"I will just come out and say it. I HATED the story behind the horror movie "Texas Chainsaw Massacre". I found it detestable in every sense that the word can express. It is, to put it mildly, absolute, pure, in-your-face, unapologetic death and disregard for human life. I watched it, almost by accident, the first time with the sound off. I was on the phone with a friend, and it was right there, on the screen. I was doing my best to keep up my conversation with my friend without hinting to her ver..."
I will just come out and say it. I HATED the story behind the horror movie "Texas Chainsaw Massacre". I found it detestable in every sense that the word can express. It is, to put it mildly, absolute, pure, in-your-face, unapologetic death and disregard for human life. I watched it, almost by accident, the first time with the sound off. I was on the phone with a friend, and it was right there, on the screen. I was doing my best to keep up my conversation with my friend without hinting to her verbally that I was being inundated with heavily disturbing images, but I couldn't seem to keep my groans to myself. I forced myself to watch it again with dialog later, but I discovered that I really didn't need to. The film IS the images of death, image after image illustrating pain, suffering and brutality.
Though my knee-jerk reaction left me regarding the story as horrid in every conceivable way, in retrospect, I couldn't help but recognize the incredible feat it was to tell it so effectively. It's as if the director was consumed by it, had to tell it just to get out of its grasp, and its domination of his life dictated that he tell it with all the passion that a good film maker would tell any story. Likewise, I note without exception that the movie both disturbed my sense of peace and kept me in a state of fear for weeks after I viewed it, to the point that it was I who was trying to escape the story's grasp. Yes, I felt assaulted just by watching it, but in the end I was unharmed, and that's precisely why horror genres intrigue me so much. They put us into situations that would in literal circumstances be unwanted and unwelcomed, assaulting our sensibilities and our boundaries at every turn, but they do it without the consequences of real violence. In that sense, this is one of the perfect horror films. I have no choice but to recognize the director for his ability, despite the awful subject matter. He painted a canvas in shades of blood, one that is quite atrocious in the watching, but his brush strokes are unquestionably brilliant.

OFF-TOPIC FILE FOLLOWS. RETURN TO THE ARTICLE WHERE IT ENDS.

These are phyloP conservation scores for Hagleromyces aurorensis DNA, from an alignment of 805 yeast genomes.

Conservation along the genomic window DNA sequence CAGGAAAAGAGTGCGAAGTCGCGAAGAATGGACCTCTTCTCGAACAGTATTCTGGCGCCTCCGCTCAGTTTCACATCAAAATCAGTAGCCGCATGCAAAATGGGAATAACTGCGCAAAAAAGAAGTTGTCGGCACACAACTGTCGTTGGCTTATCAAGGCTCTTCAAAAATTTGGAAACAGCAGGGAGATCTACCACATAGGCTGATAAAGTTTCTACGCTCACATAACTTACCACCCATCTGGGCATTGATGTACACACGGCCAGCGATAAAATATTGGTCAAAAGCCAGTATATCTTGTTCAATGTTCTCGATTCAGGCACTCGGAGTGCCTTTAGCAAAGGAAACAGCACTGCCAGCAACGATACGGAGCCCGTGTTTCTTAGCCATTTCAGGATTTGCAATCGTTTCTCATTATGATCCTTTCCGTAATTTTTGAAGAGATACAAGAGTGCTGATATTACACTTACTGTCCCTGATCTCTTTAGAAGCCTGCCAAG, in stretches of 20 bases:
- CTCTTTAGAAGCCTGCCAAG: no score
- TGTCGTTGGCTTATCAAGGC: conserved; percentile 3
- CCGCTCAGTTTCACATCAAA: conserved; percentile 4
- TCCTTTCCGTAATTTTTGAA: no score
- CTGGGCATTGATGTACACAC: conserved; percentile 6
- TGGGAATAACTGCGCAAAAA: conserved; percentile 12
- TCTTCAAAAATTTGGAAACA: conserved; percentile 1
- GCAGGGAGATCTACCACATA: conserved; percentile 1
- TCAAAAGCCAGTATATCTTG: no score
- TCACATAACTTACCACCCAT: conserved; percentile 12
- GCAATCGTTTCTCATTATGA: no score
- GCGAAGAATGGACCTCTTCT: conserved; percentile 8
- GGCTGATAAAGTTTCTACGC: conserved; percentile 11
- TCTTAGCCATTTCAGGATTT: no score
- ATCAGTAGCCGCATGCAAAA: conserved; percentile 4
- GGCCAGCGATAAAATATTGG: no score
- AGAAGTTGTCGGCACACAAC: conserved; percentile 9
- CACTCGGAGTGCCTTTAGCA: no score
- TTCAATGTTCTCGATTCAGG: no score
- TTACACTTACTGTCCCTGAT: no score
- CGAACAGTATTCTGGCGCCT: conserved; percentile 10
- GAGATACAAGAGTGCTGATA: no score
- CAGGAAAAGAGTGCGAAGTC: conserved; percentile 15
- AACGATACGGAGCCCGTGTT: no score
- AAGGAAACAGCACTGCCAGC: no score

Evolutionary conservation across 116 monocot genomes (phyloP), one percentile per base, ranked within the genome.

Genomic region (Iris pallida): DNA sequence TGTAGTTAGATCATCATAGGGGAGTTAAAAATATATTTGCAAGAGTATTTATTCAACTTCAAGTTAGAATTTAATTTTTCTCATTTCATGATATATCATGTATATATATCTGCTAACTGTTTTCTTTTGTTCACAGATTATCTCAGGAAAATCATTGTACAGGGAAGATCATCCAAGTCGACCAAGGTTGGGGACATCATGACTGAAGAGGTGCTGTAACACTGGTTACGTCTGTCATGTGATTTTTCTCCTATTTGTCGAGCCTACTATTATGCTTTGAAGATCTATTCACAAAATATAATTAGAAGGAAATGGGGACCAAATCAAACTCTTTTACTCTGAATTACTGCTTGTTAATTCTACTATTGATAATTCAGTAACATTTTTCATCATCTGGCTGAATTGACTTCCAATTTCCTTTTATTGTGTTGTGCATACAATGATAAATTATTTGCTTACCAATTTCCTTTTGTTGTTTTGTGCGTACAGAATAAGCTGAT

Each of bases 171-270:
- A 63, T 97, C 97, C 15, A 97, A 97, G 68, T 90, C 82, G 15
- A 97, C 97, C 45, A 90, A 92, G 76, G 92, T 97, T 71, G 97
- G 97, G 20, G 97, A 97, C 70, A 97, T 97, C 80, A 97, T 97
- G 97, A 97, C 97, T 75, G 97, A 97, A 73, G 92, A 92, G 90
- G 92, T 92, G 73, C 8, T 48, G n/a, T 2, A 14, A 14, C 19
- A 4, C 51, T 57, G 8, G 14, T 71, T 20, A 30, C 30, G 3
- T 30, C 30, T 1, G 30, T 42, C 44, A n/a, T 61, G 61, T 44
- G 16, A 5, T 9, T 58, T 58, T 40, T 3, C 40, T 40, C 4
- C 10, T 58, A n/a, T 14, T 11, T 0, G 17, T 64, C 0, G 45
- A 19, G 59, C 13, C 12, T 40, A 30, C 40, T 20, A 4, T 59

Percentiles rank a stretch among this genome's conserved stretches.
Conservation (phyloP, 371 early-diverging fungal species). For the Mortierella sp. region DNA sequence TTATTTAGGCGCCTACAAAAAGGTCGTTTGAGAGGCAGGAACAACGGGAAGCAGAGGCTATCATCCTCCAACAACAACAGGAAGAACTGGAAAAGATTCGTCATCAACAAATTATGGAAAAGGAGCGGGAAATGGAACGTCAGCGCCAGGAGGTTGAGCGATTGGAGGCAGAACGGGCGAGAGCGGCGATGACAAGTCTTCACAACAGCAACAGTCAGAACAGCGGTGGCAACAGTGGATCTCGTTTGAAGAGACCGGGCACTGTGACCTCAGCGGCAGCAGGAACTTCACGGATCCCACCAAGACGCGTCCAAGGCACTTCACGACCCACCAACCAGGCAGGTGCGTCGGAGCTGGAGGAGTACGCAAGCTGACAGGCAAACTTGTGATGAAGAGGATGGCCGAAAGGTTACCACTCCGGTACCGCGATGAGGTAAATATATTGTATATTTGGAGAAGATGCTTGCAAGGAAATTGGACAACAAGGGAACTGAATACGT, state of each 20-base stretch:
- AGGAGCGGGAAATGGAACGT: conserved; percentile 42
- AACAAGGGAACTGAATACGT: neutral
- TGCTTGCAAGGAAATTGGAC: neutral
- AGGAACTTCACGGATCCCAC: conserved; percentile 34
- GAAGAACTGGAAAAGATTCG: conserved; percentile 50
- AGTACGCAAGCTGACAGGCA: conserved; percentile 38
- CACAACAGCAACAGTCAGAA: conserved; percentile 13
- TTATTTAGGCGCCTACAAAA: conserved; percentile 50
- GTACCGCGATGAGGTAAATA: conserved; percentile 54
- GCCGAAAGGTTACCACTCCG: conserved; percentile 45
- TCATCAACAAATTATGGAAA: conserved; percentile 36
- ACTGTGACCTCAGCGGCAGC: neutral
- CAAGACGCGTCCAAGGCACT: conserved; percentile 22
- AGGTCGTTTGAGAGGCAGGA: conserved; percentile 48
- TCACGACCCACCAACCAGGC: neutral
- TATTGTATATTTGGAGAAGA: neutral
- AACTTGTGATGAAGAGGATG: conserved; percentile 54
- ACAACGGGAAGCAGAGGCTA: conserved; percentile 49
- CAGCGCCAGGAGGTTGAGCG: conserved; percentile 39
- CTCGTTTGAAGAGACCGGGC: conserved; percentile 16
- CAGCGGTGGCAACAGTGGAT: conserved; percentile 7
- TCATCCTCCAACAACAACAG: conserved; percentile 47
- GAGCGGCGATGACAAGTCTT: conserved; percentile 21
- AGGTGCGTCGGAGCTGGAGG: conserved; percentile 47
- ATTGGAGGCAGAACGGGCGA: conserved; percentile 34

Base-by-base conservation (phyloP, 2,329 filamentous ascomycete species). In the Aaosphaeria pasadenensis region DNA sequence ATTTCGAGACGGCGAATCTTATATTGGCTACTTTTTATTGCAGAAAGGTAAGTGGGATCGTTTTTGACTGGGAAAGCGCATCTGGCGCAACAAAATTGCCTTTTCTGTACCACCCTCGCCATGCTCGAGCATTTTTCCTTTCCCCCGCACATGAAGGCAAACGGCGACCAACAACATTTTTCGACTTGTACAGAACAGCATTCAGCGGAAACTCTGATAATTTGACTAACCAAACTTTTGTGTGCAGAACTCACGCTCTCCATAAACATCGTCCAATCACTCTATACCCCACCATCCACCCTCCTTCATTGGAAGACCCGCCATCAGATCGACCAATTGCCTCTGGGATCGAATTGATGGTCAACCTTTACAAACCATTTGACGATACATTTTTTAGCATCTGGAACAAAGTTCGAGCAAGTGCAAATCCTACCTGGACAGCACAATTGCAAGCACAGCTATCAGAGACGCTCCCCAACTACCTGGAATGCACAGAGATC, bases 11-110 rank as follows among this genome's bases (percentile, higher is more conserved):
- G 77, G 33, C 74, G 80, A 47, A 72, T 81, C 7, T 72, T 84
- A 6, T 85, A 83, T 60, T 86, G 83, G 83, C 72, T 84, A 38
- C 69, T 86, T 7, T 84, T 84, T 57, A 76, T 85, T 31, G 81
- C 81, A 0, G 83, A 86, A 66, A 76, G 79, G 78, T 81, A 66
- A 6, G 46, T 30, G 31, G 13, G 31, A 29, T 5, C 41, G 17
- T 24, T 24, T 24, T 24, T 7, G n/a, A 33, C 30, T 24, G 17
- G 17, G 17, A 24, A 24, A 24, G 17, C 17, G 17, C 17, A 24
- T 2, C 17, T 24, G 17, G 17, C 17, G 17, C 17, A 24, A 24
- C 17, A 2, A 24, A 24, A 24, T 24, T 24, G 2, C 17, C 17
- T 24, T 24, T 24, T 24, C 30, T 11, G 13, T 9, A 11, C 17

Elements of the chainsaw wielding anti-hero of the film, known as "Leatherface", are so frightening that they have been used and reused in horror-themed video games as a device to inspire a certain doomed animalistic fear that few other icons can inspire. Game developers know that presenting an immediate need to escape from a fate worse than death, and survive the experience, is the key to captivating a player in a horror-themed game, and there are few pop culture icons that can accomplish this in quite the same way that Leatherface does. "Castlevania 64" and its prequel "Castlevania: Legacy of Darkness" for instance had a chainsaw wielding Frankenstein's monster in a hedge maze who was indestructible and always after your player character. Games as recent as "Resident Evil 4" had a chainsaw wielding hooded "Ganado" who was both terrifying, and explicitly dangerous. While these characters are clearly based on the horror that was Leatherface, there is only one game I can think of in which Leatherface made a starring appearance, and that is the notorious Atari 2600 game based explicitly on the equally notorious film. Unfortunately, his first video game appearance was one in which his real value to scare like no other was virtually wasted.